[Lias] [Linux-aus] Open Letter to the Deputy Prime Minister of Australia

Sridhar Dhanapalan sridhar at dhanapalan.com
Sat Jul 5 23:46:40 EST 2008

On Wed, 2 Jul 2008 at 16:55, Donna Benjamin <donna at cc.com.au> wrote:
> This was just sent to the Deputy PM, Treasurer, Minister for finance and
> Senator Kate Lundy and was also CC'd to senior members of the Digital
> Education Revolution taskforce.
> ----------------------------------------------------------------
> Open Letter to Deputy Prime Minister calling for consideration of Free
> and Open Source Software in implementation of the Digital Education
> Revolution Policy for the National Secondary School Computer Fund.
> ----------------------------------------------------------------

Great work, Donna!

(I'm a signatory but Donna deserves much of the credit)

So the question arises: what next? We should have a plan to follow this up, or 
else the momentum will be lost.

My suggestion is for us to build a Web site focused on open education in 
Australia. We already have the perfect vehicle: http://openeducation.org.au. 
However, at present it's just a messy wiki more suitable for our own 
brainstorming than for being a public-facing resource.

The wiki should of course remain, but I propose that we build a proper, 
presentable Web site that is directly accessible via the 
http://openeducation.org.au address.

Why do this when we already have http://linux.org.au/education? Open Education 
is much bigger than Linux, and certainly should not be anchored to it. Here's 
a short list of what it can include:

* (GNU/)Linux OS - on servers
* (GNU/)Linux OS - on clients/desktops
* open standards
* open languages/libraries/APIs
* free content/culture
* open learning
* open curriculum

To be honest, I fear that we might be only hurting ourselves by tying open 
education to a completely Free computing environment. That might be a worthy 
aim, but few institutions are going to switch over all in one go. By offering 
a migration path (or paths), a school can migrate more comfortably at its own 
pace. We ought to be providing real choice, not just a binary 'with us or 
with the terrists'.

FOSS (Firefox, OpenOffice.org, Scribus, etc.) can run on operating systems 
other than Linux. To use the recent Education Expo as an example, we got a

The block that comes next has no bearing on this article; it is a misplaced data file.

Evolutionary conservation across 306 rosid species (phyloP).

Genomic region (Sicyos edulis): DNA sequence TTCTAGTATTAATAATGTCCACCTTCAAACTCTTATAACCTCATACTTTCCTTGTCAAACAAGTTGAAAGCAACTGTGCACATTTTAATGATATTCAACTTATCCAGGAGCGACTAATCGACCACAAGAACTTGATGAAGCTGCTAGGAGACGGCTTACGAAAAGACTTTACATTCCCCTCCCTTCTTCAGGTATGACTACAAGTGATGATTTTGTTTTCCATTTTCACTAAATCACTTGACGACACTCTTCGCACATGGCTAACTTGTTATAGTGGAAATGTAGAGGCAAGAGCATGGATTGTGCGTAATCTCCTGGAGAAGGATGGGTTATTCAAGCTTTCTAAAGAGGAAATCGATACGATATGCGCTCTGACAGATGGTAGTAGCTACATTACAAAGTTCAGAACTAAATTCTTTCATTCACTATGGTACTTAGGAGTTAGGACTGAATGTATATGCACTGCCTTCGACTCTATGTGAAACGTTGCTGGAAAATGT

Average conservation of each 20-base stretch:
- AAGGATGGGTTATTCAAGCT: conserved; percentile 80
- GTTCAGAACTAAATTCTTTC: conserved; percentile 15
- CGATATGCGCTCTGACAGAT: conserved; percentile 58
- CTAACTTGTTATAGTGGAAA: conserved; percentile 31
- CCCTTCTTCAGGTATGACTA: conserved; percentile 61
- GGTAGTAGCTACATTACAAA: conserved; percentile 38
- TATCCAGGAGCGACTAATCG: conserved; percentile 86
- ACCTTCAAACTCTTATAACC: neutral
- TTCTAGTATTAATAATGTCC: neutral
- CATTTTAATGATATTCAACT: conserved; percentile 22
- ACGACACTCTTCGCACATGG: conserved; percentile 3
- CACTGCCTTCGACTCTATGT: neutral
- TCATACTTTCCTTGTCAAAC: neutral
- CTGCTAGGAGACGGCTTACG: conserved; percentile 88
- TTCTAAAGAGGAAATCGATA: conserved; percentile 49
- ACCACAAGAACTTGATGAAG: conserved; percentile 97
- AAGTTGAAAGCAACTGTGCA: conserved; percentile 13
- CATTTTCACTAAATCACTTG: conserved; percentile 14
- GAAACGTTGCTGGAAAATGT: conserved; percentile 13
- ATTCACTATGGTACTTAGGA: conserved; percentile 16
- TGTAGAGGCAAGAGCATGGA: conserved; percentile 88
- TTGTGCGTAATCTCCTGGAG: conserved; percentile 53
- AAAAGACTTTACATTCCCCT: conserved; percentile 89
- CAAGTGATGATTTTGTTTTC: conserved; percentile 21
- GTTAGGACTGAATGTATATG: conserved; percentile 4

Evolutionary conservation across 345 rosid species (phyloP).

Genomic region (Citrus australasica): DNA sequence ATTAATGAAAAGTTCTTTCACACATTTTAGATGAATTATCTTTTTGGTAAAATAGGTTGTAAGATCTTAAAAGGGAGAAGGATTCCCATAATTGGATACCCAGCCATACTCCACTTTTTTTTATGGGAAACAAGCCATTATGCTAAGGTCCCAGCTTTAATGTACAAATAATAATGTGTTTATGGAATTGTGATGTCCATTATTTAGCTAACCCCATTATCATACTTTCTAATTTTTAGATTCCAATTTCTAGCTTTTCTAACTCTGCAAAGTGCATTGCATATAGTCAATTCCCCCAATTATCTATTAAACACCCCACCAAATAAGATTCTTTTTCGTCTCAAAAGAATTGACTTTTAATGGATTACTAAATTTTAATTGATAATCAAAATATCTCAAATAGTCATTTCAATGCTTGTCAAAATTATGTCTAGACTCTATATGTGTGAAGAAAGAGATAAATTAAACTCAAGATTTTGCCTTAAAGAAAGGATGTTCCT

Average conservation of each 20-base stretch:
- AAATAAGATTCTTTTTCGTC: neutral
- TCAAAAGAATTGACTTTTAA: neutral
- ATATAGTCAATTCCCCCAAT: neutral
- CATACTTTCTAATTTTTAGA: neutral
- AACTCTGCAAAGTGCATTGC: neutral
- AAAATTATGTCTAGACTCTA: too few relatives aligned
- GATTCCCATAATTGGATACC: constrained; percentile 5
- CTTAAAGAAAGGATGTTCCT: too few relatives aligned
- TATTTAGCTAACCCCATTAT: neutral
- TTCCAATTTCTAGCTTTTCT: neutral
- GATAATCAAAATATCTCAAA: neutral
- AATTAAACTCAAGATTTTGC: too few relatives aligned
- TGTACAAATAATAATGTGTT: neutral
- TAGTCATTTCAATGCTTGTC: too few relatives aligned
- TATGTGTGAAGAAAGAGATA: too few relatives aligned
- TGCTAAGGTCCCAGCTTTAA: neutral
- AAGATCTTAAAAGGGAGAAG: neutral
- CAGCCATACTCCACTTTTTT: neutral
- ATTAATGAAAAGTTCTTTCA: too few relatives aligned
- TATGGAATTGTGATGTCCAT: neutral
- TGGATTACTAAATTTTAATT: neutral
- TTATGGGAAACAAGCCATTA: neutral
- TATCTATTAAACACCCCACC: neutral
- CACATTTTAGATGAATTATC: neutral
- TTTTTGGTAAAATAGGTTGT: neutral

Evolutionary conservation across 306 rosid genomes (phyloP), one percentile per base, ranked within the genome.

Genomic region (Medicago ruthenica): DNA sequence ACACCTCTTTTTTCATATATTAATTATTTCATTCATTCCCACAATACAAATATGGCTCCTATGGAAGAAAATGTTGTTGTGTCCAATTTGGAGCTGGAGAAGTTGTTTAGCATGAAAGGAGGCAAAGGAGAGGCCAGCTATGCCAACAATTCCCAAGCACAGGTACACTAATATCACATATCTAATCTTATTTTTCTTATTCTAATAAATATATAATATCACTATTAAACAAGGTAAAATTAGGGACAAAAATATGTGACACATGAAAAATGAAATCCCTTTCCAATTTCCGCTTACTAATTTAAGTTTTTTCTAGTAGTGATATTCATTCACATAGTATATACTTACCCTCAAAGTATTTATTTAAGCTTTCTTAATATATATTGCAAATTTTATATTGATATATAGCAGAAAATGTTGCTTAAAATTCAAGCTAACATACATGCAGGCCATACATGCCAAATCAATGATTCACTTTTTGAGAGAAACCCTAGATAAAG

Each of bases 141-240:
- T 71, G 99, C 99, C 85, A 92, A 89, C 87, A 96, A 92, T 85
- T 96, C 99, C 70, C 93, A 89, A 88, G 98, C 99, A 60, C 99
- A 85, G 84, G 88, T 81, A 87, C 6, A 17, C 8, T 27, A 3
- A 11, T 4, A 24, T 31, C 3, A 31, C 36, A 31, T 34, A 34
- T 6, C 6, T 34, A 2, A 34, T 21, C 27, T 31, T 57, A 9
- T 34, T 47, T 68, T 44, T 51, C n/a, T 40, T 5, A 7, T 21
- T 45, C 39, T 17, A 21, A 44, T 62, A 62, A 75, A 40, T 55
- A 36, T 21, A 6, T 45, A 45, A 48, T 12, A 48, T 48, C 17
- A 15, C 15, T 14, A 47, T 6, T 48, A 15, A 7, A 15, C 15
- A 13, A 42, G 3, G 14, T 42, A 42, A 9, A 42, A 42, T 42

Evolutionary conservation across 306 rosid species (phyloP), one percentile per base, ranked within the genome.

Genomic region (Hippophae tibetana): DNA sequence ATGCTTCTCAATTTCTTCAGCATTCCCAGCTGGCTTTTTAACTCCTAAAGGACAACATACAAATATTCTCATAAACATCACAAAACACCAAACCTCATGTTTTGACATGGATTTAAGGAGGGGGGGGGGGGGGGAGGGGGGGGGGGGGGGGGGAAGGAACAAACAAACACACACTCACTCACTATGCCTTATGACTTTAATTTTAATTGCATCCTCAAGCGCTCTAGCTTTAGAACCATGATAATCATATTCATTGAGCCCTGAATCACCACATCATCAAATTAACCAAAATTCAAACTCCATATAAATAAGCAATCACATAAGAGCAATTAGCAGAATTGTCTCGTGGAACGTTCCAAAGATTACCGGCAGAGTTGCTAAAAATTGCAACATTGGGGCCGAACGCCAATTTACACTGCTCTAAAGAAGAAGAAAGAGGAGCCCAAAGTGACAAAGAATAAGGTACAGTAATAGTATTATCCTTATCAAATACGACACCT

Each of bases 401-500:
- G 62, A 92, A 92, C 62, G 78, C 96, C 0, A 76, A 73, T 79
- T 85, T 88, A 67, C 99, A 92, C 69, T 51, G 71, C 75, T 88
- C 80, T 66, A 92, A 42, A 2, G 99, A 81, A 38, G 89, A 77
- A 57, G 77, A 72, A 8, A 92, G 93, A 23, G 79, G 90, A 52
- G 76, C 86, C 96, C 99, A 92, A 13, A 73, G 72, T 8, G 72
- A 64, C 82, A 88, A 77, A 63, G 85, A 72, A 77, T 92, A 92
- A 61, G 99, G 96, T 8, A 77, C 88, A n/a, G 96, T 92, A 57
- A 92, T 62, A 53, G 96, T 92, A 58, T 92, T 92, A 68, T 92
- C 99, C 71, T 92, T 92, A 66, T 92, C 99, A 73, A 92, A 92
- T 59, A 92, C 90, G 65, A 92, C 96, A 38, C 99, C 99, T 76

lot of buy-in through the OpenEducationDisc, a compilation of FOSS for 

Also note how I split Linux clients from servers. Linux's place in the server 
realm is very solid, but convincing an institution to accept a Linux client 
solution is tougher. And by 'client', I mean either traditional desktops or 
thin clients. The latter are often cost-effective and represent a real 
strength of Linux, but are often overlooked or even have regulations working 
against their adoption. On the server side, we have some great educational 
tools such as Moodle and LAMS.

Open standards obviously include things like file formats and protocols, which 
will become even more relevant as we see more applications (proprietary or 
otherwise) pick up standardised methods of information exchange such as ODF 
and PDF. This should also ease the integration of FOSS into pre-existing 
environments. It also can include languages and all things related. Why are 
schools still teaching Visual Basic when they could be teaching Python?

The final three points all link together. Most notably, they are not dependent 
upon technology at all. Your average teacher isn't a technologist, and 
shouldn't have to be. Knowledge can be shared and organised openly just like 
code. Wikipedia has proven that great things can be built if ordinary people 
are given easy to use tools.

Where to from this point? I suggest that we work towards getting a CMS running 
at openeducation.org.au. We'll have to agree upon a design and the message 
that we want to purvey. Content creation should be separate from technical 
ability, so the CMS should be simple enough for anybody to contribute.

Here is some inspiration from the UK:


The UK education sector appears to be much further ahead of us in terms of 
embracing openness, and I think we can take some lessons from their efforts.


            Secret hacker rule #11: hackers read manuals.
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